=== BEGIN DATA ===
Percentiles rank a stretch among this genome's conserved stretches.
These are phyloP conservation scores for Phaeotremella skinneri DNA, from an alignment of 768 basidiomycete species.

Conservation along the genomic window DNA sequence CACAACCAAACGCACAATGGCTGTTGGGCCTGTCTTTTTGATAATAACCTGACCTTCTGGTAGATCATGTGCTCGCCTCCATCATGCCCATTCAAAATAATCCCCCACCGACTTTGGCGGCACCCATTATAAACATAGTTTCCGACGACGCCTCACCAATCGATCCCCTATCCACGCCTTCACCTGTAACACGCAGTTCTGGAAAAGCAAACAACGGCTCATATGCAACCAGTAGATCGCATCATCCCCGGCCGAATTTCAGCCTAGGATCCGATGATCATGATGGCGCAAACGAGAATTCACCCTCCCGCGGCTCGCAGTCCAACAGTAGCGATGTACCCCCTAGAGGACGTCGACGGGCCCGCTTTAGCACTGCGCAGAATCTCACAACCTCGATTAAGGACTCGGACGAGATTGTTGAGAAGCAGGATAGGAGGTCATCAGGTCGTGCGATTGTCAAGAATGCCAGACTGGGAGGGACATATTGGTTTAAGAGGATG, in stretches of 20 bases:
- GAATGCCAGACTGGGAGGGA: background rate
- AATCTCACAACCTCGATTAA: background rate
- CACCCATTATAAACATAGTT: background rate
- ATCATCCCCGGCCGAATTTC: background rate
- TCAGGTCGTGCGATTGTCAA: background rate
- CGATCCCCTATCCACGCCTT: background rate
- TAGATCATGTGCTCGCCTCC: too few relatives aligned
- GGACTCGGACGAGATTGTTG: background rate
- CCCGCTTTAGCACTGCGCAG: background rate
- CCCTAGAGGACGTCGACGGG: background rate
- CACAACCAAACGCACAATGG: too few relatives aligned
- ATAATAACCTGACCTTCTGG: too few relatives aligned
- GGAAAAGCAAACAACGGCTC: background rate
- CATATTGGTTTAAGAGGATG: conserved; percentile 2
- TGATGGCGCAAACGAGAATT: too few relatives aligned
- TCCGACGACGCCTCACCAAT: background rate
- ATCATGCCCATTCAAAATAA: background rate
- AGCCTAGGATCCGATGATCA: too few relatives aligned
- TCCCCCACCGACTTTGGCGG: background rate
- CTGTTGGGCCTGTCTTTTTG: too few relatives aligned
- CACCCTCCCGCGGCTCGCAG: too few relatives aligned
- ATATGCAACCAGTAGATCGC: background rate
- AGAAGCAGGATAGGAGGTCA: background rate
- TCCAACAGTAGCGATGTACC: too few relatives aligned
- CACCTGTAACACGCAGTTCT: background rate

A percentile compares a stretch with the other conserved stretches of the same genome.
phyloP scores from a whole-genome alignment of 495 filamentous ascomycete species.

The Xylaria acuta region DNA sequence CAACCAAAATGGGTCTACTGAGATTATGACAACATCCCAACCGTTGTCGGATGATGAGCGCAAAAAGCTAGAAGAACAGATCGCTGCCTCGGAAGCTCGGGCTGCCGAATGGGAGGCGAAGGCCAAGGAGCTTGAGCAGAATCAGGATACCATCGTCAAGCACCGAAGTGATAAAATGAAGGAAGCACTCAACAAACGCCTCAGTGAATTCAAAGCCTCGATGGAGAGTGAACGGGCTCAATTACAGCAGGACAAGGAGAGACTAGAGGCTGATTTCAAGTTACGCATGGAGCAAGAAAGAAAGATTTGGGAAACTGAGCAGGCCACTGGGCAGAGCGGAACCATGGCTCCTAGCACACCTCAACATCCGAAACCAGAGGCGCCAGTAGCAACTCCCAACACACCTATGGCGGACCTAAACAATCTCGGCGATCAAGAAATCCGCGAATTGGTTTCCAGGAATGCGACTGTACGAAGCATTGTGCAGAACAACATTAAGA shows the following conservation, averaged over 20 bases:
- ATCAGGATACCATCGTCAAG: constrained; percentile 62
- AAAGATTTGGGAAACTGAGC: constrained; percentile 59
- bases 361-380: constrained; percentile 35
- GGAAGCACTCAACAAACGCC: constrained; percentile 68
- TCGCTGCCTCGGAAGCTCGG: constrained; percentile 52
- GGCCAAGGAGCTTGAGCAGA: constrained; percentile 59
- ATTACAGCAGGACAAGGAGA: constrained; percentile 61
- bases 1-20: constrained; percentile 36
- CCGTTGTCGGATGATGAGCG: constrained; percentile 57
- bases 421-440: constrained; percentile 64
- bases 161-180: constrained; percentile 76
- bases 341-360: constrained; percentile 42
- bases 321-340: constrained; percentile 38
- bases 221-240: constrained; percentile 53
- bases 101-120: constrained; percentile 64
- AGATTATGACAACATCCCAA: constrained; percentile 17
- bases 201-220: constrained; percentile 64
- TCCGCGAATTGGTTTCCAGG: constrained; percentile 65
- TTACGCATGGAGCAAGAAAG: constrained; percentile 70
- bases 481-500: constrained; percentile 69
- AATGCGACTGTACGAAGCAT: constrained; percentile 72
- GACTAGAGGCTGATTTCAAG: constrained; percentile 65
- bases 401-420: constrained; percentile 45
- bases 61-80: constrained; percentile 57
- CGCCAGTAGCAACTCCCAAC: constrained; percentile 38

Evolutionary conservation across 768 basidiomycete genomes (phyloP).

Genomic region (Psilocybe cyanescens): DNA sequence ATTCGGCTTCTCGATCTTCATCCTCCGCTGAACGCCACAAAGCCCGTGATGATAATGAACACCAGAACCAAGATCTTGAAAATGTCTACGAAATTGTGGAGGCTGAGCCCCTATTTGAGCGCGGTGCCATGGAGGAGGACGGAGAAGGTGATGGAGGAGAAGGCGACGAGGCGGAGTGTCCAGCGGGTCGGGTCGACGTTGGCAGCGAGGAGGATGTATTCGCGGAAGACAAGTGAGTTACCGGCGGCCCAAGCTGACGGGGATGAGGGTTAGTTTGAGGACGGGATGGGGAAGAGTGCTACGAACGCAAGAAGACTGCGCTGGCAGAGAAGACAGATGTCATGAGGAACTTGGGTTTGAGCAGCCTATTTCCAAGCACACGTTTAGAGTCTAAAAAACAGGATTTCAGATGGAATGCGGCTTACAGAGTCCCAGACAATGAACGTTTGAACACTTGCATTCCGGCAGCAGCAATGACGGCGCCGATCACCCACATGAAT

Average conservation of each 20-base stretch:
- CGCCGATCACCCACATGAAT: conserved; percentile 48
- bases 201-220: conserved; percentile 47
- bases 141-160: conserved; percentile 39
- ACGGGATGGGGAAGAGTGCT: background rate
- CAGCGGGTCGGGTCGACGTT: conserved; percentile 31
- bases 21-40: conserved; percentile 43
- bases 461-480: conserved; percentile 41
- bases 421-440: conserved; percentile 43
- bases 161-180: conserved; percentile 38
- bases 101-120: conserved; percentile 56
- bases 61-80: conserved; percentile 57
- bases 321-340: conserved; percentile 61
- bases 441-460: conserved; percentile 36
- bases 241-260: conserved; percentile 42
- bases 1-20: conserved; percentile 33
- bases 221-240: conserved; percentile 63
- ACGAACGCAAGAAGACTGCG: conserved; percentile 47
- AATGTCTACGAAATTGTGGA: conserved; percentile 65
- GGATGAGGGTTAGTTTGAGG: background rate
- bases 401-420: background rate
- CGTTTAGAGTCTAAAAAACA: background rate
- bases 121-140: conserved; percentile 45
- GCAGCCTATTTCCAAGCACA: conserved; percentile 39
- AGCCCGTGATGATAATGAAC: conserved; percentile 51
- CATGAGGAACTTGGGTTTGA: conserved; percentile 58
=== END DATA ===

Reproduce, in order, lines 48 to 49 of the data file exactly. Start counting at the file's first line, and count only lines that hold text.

- bases 201-220: constrained; percentile 64
- TCCGCGAATTGGTTTCCAGG: constrained; percentile 65